VAT Planning ahead of Land and Property Developments
A recent Upper Tribunal case between The Glasgow School of Art v HMRC highlighted the need to review VAT implications before renovating or developing a building and/or land.
The school was undertaking a project of the partial demolition, reconstruction and refurbishment of a building (Assembly Building) and the construction of a new building (Reid Building). The project was to be undertaken at the same time and the finished structure would be the Reid Building wrapping around and above the Assembly Building. There would be one wall of the Reid Building that would rest on the Assembly Building.
The Assembly Building was designed as a Students Union with bar and club (a taxable business). The Reid is managed by the School and serves several art school functions (a charity with Exempt supplies).
In order to receive funding, there had to be a ‘physical and useable link between the Assembly Building and the Reid Building.’ The design was therefore amended to include a single door connecting the two buildings.
The Glasgow School of Art believed that the two buildings are separate and capable of being and were operated independently. In practical terms, there is no access between them as the single door is not used. They had different appearance, functions and opening times and a separate occupation. The school wanted and obtained two separate premises with different purposes.
The school put forward that all the Input Tax relating to the VAT incurred on costs relating to the Assembly Building should be claimed.
HMRC, the First Tier Tribunal and the Upper Tribunal determined that the builds are classed as one building and the construction was a single supply for VAT purposes. The reasons including:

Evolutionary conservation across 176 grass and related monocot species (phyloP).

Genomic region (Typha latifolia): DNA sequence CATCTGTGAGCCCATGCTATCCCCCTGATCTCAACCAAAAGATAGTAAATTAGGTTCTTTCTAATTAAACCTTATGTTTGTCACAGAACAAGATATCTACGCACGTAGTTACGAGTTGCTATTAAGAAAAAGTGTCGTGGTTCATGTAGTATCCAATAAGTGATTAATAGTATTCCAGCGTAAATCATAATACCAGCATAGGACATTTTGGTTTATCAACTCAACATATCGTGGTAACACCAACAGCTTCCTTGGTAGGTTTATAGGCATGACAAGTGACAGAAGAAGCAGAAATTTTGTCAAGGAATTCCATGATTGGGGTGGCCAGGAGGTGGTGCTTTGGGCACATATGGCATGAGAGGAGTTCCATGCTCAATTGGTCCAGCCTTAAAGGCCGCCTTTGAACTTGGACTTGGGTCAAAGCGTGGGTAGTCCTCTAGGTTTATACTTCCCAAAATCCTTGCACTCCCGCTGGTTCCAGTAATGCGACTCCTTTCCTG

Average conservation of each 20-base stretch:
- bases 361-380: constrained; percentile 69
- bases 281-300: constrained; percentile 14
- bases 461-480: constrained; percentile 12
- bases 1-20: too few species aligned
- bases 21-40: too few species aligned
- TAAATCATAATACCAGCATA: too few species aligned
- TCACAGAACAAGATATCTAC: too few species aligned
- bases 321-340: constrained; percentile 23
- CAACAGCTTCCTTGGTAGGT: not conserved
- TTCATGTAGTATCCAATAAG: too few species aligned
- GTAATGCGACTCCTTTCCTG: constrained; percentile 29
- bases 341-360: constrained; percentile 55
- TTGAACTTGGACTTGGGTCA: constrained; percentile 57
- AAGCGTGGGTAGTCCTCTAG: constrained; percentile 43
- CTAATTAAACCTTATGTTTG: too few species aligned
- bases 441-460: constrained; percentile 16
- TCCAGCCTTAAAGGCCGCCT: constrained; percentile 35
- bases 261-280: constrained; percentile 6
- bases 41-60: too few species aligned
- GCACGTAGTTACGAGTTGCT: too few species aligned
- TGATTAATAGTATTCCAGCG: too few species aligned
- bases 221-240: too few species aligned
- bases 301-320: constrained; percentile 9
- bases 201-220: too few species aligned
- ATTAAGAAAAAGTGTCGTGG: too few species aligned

- a single price was charged by the construction company under a single contract
- the funding was required for the project as a whole
- the planning application was for both buildings
- there has always been a physical link (internal door)
- the whole construction was viewed as a single project
- the site was repeatedly described as ‘the Reid Building’
- there is no evidence that the Reid Building could have been constructed without the Assembly Building.
Although the school wanted and obtained two separate premises with different functions, this does not mean that there are two separate supplies for VAT purposes. As the building related to both Taxable and Exempt supplies, the full amount of Input Tax relating to The Assembly building could not be claimed.
A different approach to the build before construction could have changed the number of supplies that were being made and therefore increase the amount of Input Tax that could have been claimed.
If you would like to discuss this article in more detail or you would like to speak with a member of our team, please on 01772 821021 to be put in contact with a member of our Specialist VAT Advisers team.